The Volokh Conspiracy

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Supreme Court

Supreme Court OT2023 at the End of May

The justices have been slow and quite agreeable -- so far.


Today the Supreme Court issued three more opinions, bringing the total number of decisions to 29 so far this term (out of 61 argued cases). This is a slower pace than usual for the Court, despite the smaller docket, but on par with what we saw last term.

Here is the number of opinions issued by the end of May this year as compared with the total in each of the prior five terms:

  • OT2023—29
  • OT2022—29
  • OT2021—33
  • OT2020—39
  • OT2019—36
  • OT2018—44

The relative slowdown is noticeable. What's the cause? One possibility is that whatever processes the Court adopted in the wake of the Dobbs leak have slowed down the Court's work. Another possibility is that the remaining cases are sufficiently difficult or divisive that they are taking more time to complete. Whatever the cause, the Court will have to average a decision a day to finish its work by the end of June.

While the Court has been relatively slow to issue opinions, it is showing a surprising degree of unanimity. The justices have been unanimous in the judgment in 20 of the 29 cases decided thus far, including today's unanimous decision by Justice Sotomayor in NRA v. Vullo, siding with the National Rifle Association against New York financial regulators. Of the remaining nine cases, two were decided 7-2 and seven were decided 6-3. Of potential interest, only three of the 6-3 decisions issued thus far split the Court along traditional conservative-liberal lines. In two of those three cases the majority was written by Justice Alito (ThornellAlexander). Justice Kavanaugh wrote the opinion in the third (Culley).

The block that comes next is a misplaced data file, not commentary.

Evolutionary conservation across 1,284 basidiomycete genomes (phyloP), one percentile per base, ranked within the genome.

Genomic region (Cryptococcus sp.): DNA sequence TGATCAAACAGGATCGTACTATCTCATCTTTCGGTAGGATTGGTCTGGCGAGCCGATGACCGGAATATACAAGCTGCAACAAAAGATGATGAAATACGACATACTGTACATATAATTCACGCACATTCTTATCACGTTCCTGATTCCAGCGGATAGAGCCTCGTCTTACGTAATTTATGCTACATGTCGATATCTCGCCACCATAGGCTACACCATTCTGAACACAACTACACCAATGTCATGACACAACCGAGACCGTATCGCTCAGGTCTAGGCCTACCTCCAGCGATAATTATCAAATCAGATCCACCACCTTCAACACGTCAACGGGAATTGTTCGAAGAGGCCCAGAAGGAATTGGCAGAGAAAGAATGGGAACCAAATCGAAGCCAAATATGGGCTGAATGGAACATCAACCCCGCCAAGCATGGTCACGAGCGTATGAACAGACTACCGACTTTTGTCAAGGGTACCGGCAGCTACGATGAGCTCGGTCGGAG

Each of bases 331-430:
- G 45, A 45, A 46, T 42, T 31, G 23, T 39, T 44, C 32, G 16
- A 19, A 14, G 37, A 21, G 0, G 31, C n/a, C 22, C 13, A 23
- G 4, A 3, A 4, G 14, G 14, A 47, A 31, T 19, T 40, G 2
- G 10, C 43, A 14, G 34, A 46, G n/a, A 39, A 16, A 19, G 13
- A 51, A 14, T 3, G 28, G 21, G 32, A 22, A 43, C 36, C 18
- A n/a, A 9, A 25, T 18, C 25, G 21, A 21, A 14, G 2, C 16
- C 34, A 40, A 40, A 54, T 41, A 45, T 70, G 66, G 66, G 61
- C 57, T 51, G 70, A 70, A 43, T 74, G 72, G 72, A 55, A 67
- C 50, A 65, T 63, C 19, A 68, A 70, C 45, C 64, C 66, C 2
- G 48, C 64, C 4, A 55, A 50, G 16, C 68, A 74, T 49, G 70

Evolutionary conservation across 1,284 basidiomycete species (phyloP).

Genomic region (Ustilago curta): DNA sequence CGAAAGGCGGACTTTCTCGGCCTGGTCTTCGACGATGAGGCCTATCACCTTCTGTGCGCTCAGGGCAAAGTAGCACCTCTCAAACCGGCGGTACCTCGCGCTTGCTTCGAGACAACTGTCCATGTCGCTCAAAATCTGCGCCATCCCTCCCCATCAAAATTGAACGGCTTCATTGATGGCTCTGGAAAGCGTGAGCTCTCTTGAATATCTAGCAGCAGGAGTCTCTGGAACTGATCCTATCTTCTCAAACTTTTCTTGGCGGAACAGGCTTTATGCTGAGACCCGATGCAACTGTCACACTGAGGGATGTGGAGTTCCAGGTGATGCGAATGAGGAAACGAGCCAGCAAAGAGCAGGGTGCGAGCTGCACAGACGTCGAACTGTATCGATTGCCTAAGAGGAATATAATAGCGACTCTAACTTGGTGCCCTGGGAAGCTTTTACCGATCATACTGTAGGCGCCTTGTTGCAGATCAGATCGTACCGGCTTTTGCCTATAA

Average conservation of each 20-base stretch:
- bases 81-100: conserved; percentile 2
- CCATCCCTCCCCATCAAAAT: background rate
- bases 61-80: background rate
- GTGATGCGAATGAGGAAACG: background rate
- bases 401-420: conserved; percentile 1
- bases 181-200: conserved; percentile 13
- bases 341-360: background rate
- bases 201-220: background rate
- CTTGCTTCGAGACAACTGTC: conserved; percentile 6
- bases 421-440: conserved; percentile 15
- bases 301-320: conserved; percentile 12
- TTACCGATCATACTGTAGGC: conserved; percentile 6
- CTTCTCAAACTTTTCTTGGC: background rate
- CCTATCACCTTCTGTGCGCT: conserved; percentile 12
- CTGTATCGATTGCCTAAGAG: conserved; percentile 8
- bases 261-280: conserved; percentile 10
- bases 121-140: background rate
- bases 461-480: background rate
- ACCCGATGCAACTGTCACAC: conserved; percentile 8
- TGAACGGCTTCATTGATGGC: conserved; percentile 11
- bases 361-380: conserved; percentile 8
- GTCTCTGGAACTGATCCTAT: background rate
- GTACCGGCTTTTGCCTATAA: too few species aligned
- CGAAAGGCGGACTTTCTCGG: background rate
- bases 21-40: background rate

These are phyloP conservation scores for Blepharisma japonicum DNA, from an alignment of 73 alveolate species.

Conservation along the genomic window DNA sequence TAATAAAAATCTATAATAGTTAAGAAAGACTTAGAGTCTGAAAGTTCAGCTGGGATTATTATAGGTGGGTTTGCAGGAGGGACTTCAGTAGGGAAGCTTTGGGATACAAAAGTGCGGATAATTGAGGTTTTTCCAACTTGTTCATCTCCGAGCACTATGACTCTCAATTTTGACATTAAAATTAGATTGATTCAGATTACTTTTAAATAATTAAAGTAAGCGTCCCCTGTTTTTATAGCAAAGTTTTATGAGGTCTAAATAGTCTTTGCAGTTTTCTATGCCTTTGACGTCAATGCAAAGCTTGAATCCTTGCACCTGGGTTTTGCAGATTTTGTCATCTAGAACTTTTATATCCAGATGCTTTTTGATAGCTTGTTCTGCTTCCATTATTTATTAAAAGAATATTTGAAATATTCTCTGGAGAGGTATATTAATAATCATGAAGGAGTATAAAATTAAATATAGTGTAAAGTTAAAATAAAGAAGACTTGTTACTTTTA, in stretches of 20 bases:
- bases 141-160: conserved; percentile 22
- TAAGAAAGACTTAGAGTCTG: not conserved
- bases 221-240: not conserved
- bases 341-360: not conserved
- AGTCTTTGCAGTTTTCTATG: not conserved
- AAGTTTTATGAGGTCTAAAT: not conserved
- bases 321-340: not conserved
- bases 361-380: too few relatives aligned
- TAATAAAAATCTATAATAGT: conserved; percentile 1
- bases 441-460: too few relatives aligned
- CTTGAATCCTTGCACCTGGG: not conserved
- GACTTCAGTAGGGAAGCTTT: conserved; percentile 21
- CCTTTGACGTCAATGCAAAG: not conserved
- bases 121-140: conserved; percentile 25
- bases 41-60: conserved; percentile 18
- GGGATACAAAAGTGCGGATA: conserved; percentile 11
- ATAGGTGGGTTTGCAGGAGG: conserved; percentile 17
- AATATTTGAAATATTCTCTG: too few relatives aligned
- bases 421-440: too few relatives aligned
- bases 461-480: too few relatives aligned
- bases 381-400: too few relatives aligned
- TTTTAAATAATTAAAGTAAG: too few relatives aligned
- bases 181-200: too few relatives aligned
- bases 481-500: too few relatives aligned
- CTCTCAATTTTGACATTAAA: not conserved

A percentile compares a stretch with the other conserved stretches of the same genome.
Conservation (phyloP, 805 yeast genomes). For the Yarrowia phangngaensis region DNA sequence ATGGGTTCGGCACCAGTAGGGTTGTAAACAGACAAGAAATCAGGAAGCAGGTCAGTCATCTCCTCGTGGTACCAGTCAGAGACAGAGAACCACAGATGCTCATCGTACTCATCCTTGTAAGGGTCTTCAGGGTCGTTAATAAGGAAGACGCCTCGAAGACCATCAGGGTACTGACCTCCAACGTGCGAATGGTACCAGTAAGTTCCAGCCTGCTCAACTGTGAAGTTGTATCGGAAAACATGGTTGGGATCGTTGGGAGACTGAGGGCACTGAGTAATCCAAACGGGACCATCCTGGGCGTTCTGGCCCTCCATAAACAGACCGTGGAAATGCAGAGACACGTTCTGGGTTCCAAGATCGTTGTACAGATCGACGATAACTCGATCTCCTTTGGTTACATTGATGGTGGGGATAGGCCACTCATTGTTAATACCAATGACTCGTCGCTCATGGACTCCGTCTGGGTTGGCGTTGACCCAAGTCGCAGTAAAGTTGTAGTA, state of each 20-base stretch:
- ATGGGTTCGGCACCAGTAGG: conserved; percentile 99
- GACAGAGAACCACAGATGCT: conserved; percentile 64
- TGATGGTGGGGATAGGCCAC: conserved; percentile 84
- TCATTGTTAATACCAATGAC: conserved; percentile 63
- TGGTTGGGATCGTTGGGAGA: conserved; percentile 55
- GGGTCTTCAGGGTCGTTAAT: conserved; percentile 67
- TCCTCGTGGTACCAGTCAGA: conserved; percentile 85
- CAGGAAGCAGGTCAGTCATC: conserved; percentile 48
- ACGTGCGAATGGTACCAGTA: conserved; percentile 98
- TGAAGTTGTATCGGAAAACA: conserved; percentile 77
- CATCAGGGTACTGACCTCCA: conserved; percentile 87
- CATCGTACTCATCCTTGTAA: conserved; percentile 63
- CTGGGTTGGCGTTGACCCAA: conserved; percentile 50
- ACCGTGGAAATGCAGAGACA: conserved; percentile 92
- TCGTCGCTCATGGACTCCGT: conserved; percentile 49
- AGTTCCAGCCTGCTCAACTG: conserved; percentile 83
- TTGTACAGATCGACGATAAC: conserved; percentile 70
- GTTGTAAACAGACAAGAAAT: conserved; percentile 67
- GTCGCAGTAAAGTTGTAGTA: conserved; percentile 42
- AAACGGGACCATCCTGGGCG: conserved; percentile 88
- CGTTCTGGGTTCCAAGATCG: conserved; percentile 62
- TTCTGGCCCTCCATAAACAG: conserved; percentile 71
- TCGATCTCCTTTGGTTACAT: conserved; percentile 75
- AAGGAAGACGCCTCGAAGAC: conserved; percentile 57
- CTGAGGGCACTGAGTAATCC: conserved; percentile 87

There are good reasons to think that the Court's will be less unanimous—and perhaps more conservative—than what we have seen so far this term, and not just because the Court tends to issue the most controversial and politically divisive decisions at the end of the term. So far this term, the liberal justices have authored a disproportionate share of the Court's opinions (thirteen of twenty-seven signed opinions), despite representing only one third of the Court. Based on what we have seen thus far, the Court's liberals are likely to have relatively few of the remaining majority opinions.

In terms of individual opinion authorship, here is where we stand.

  • Sotomayor: 6
  • Kagan: 4
  • Alito: 3
  • Kavanaugh: 3
  • Barrett: 3
  • Jackson: 3
  • Thomas: 2
  • Gorsuch: 2
  • CJ Roberts: 1

There have also been two per curiam opinions, and some cases are likely to be merged into a single opinion (e.g. the two Chevron cases, Relentless and Loper-Bright will almost certainly be decided in a single opinion).

Given that the Court heard argument in 61 cases, each justice will only have six or seven decisions, so Justice Sotomayor may be done with writing majority opinions this term, and Kagan and Jackson may only a few each left. Of the thirty-ish opinions to come, I think we can expect over two-thirds of them to be written by one of the Court's conservatives. The Chief Justice in particular has been holding his powder dry, having only taken one decision for himself thus far. Do not be surprised if he writes for the Court in both the Trump immunity case and the Chevron cases.